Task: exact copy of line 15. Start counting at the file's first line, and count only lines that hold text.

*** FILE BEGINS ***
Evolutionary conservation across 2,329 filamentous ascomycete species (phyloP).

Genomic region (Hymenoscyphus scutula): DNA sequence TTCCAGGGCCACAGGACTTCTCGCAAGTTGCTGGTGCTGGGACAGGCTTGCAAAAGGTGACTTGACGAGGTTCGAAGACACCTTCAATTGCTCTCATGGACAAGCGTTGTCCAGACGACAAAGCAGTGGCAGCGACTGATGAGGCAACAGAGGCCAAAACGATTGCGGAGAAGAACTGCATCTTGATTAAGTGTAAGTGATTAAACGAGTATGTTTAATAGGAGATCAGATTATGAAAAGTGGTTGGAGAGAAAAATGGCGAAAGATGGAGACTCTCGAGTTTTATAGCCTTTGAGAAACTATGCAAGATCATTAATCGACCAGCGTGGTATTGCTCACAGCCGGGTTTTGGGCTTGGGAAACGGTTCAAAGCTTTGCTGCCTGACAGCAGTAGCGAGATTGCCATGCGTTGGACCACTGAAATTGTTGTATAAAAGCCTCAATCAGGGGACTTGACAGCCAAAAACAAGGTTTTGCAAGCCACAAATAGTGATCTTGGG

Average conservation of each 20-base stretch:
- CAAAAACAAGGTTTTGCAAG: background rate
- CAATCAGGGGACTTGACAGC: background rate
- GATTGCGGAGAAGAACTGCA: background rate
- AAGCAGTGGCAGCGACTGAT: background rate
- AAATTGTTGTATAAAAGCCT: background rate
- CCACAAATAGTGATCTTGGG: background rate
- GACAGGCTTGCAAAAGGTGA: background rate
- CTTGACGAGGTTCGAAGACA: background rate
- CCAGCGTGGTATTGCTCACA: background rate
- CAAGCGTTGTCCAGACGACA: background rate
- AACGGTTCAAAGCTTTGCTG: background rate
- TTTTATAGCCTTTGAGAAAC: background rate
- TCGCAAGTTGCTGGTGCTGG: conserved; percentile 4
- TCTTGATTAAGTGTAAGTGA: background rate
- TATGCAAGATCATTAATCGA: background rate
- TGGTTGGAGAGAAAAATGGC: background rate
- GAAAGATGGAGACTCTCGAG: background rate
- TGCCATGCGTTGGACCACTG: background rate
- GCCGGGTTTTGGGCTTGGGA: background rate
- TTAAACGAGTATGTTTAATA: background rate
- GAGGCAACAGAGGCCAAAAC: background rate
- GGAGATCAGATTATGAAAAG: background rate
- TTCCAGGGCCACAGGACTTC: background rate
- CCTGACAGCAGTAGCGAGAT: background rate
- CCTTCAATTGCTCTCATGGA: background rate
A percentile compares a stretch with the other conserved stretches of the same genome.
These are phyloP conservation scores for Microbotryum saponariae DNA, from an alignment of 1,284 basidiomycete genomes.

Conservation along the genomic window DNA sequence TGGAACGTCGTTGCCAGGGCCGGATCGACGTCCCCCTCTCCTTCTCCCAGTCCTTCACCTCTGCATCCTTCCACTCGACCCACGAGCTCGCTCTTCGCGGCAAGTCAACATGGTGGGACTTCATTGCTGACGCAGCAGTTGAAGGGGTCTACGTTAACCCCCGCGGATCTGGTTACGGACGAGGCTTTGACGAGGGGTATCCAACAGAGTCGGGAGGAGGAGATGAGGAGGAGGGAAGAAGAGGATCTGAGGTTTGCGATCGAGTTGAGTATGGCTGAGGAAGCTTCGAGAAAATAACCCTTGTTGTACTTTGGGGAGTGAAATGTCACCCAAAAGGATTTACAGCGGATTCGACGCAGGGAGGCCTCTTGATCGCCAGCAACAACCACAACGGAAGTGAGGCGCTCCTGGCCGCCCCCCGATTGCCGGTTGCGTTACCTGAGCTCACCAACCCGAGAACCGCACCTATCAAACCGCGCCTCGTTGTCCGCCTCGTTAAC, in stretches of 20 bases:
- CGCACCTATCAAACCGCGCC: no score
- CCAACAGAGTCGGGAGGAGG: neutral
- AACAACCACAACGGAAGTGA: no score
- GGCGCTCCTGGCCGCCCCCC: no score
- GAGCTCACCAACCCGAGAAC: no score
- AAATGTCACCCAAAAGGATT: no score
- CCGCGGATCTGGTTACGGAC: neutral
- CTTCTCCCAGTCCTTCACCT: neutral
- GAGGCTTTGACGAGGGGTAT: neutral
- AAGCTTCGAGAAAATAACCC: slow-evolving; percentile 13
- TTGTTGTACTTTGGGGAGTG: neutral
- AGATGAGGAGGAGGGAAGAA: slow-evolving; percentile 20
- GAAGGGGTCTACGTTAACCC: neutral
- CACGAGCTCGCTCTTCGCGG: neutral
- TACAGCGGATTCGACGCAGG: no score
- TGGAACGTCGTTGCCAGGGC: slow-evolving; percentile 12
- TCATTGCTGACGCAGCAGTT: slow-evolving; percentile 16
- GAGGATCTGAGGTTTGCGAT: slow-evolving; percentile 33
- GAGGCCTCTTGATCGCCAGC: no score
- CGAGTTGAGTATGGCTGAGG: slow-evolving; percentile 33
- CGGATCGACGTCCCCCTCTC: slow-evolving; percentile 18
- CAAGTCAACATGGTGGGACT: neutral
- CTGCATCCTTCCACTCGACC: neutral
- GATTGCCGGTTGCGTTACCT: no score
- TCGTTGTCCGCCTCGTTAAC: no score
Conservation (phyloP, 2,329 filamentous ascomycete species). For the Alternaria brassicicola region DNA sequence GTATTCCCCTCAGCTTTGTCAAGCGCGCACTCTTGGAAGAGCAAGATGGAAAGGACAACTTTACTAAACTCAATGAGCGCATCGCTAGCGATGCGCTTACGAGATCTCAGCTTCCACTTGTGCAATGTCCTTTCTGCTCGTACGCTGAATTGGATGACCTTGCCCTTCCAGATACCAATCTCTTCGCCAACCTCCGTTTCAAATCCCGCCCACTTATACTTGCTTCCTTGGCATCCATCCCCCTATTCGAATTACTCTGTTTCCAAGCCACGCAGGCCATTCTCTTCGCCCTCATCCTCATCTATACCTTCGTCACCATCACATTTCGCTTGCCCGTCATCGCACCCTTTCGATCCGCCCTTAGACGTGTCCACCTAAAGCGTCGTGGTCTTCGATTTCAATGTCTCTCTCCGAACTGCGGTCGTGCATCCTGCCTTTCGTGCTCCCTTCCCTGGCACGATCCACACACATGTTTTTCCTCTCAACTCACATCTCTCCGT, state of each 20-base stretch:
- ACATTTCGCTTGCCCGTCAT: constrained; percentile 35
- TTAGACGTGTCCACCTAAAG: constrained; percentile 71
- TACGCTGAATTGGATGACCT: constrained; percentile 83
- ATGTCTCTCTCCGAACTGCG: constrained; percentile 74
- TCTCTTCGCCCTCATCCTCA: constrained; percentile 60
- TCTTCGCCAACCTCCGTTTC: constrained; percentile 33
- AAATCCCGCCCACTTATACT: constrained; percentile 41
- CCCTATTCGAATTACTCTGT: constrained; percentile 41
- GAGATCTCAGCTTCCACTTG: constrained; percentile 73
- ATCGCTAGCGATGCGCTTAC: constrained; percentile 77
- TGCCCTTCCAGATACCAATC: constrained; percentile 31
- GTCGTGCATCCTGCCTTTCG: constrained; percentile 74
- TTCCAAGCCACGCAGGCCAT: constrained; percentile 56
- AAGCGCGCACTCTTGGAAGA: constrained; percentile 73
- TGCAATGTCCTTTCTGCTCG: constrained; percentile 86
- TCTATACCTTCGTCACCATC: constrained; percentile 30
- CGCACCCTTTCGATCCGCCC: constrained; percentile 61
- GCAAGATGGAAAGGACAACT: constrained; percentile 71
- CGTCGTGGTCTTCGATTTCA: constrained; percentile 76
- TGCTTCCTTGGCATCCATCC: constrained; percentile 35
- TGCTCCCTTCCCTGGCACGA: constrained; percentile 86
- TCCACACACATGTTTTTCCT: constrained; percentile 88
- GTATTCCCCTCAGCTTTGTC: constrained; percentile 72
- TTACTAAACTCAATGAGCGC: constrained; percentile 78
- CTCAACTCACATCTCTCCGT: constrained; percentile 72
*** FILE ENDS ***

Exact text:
- TTTTATAGCCTTTGAGAAAC: background rate